For her part, Ohno isn’t having much luck with Ogiue either. On their walk she asks Ogiue about what happened with Sasahara at Comifesu, and she tells how Sue revealed the contents of her book.

This bit was worth translating more or less verbatim because of the subtext (I don’t think it’s just doujinshi they’re talking about letting Sasahara see here), and it sets up the tension we’re likely to see carried over into the coming chapter(s).

Keiko and Saki return from their shopping trip, Keiko having bought $1,800 worth of clothes and accessories in one fell swoop (using money borrowed from Saki, which in a stage whisper she says she expects to be paid back by Sasahara himself, poor bastard). Ohno and Ogiue get back as well, and Saki decides it’s time to take a bath.

Here’s where the chapter jumps the shark. I’ll let the scans do the talking, with a word of explanation: apparently the light in the bathroom doesn’t work, and when lights in bathrooms don’t work women lose their nipples. Or so I hear.

After tying Kuchiki up to a lamppost and four pages of pure fanservice, Saki and Ohno emerge from the bath to declare a girls-only drinking party that will occur momentarily. Saki flashes a knowing look at Madarame, who gets what is going on and agrees with the suggestion. Saki snags Ogiue as she emerges from the bath (sorry Ogiue fans, nothing this chapter) and pulls her into the room with the other girls. As their merriment begins, the chapter ends.

Did Kio walk into another manga by mistake, here? Gone entirely are references to anything remotely otaku, to be replaced by some sort of Friends episode. I don’t know what to think. I can’t say no to ridiculously abritrary fanservice, although it may just be a tacit admittance that there wasn’t enough actual content to fill the chapter. I can’t say no to the concise distillment of Ogiue’s personal issues that we see here, although with them she seems to be the most authentic member of the cast at this point. I almost don’t want to see the resolution that next chapter will surely bring.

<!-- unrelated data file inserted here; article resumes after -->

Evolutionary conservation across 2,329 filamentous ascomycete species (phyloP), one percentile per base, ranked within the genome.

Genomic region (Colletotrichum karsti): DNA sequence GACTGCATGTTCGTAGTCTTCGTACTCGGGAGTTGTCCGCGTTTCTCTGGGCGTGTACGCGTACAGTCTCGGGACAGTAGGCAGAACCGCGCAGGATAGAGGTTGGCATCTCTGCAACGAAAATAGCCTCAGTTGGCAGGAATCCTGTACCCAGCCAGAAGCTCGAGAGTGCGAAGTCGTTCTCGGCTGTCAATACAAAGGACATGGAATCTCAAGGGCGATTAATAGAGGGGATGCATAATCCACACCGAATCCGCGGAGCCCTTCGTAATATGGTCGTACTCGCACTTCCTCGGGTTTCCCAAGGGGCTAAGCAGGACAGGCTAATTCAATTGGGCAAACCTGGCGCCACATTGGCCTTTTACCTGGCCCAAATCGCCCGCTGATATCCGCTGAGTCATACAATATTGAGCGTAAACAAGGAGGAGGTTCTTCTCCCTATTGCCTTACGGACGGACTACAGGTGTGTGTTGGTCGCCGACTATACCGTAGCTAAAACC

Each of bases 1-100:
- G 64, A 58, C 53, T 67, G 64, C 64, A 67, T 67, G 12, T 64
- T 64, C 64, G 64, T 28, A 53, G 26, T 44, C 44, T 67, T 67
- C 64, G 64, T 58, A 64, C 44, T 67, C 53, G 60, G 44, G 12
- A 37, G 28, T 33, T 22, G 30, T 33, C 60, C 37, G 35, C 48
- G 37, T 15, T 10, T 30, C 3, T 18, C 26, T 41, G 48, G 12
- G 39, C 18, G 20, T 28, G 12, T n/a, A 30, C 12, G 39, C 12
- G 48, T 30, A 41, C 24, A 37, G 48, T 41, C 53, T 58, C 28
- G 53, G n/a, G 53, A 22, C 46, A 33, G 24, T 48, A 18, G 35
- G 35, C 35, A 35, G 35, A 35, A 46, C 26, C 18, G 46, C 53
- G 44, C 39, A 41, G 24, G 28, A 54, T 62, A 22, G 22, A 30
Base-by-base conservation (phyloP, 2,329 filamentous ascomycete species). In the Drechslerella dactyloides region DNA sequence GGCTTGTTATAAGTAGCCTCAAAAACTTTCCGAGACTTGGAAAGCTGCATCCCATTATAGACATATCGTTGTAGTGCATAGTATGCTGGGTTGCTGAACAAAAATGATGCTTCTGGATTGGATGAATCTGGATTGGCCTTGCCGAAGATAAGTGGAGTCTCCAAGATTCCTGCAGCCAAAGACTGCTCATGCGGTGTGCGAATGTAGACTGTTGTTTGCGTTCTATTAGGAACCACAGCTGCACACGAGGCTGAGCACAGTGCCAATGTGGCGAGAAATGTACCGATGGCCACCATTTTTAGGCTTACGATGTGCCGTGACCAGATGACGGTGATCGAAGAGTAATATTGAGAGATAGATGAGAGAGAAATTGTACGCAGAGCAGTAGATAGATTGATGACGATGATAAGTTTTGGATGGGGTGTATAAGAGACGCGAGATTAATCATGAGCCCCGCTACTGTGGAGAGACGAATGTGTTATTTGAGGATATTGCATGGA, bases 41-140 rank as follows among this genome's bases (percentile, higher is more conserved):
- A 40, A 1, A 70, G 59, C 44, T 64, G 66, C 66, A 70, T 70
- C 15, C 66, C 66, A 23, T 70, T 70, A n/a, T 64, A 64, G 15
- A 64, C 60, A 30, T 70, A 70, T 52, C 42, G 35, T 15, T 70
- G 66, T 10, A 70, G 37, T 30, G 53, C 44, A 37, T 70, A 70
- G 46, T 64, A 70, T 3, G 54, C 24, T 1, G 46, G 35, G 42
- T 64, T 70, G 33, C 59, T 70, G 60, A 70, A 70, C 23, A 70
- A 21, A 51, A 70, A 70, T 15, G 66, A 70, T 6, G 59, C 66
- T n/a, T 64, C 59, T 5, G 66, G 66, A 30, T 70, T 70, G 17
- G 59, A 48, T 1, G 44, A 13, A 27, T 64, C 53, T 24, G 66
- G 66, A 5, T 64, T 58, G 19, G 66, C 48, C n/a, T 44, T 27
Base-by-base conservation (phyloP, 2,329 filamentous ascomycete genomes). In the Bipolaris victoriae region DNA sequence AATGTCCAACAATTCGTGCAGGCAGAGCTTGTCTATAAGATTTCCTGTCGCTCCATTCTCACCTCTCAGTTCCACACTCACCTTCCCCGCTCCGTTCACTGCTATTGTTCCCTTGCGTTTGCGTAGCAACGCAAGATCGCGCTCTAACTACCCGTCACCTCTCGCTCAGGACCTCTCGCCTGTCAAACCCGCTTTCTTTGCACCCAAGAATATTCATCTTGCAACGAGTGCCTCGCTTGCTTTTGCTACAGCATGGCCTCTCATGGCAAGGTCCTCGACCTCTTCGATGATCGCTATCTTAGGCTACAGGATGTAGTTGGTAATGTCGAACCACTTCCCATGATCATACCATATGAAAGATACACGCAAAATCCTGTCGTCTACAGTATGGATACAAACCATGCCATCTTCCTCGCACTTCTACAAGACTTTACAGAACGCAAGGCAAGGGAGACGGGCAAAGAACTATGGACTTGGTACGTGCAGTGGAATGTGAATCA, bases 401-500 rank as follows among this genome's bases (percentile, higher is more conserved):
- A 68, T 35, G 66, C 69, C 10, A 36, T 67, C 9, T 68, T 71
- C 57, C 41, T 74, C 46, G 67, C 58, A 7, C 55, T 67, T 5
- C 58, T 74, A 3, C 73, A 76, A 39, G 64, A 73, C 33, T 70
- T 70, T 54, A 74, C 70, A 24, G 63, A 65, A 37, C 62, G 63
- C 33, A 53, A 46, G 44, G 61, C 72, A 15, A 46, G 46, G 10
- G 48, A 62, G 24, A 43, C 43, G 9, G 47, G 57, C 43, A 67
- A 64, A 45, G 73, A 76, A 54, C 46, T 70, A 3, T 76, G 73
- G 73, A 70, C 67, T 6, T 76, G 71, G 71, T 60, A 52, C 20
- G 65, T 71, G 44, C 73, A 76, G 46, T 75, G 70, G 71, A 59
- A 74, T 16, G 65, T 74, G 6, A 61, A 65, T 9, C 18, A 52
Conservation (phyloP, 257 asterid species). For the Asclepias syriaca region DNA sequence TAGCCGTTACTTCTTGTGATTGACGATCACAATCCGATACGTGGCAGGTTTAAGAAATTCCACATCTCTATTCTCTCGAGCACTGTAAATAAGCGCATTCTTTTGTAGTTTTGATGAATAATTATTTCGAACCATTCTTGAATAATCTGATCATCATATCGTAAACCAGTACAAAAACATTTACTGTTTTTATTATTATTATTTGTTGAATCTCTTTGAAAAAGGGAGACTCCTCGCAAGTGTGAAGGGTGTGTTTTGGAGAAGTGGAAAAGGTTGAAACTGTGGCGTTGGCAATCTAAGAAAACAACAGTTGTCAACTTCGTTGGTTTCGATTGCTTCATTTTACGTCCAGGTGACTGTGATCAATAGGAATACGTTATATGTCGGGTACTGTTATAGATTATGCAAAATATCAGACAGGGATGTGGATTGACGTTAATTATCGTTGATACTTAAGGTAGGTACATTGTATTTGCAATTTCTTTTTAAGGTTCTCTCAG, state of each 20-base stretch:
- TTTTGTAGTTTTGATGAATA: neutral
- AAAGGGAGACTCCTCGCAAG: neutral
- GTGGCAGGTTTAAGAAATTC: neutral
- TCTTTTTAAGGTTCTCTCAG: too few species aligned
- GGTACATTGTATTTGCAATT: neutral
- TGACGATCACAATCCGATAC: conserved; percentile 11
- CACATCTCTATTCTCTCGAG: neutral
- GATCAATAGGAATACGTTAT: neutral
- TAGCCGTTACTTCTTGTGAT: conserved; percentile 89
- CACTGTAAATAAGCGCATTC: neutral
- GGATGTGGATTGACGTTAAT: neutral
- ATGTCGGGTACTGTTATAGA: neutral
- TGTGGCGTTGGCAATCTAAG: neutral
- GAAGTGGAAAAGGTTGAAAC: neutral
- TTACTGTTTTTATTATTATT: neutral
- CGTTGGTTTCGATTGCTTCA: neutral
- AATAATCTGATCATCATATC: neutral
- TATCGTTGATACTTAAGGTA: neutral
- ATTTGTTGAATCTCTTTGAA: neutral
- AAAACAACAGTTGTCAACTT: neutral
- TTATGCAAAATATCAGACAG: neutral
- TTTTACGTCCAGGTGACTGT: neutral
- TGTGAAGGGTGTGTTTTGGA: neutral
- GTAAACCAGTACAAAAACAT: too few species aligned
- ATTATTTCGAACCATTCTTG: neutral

The most favorable interpretation I can give to this turn of events is that Kio is not only aging his characters, he’s asking them to grow up a bit in the process. If this was Genshiken of yore, and the cast somehow magically found themselves transported into a cabin in the woods (no self-respecting otaku would PAY to go on a trip like that when they could be spending the money in Akihabara), they would certainly all appear with manga or portable game consoles in hand and Saki would be berating them while trying to sex up Kousaka at the same time.

How far we have come. Now, instead of a group of otaku, we have what literally looks like a group of “friends” who enjoy each other’s presence regardless of the pastimes involved. The two least mature and most otaku characters are the two youngest, and Kuchiki is nothing more than a silly caricature; when Ogiue’s problems are resolved and she hooks up with Sasahara the manga might as well be over as far as I’m concerned.

This was a problem I hadn’t anticipated until now, but looking back it seems clear: slowly but steadily the cast of characters has been maturing, leaving the fold, or going out of focus; Madarame, who was so central earlier in the plot, now seems firmly relegated to the sidelines and a safe support role. At this rate Kio is going to mature his characters out of his initial premise entirely, which may be what he’s been aiming for all along.

While certainly commendable from a narrative perspective, I have to confess it’s not how I wanted things to go. In the same way that the densha otoko shouldn’t have been co-opted by the mainstream, instead carrying his mainstream bride off to Akihabara to be indoctrinated, I want to see the cast of Genshiken gravitate back to their roots of nerdery and geekiness and assimilate all comers to that ideal.

Ah well. Perhaps my crystal ball isn’t on target and things will be steered in an entirely different direction over the coming months. I’ll certainly be on for the ride until the finish, but right now it’s looking to be depressingly… moderate.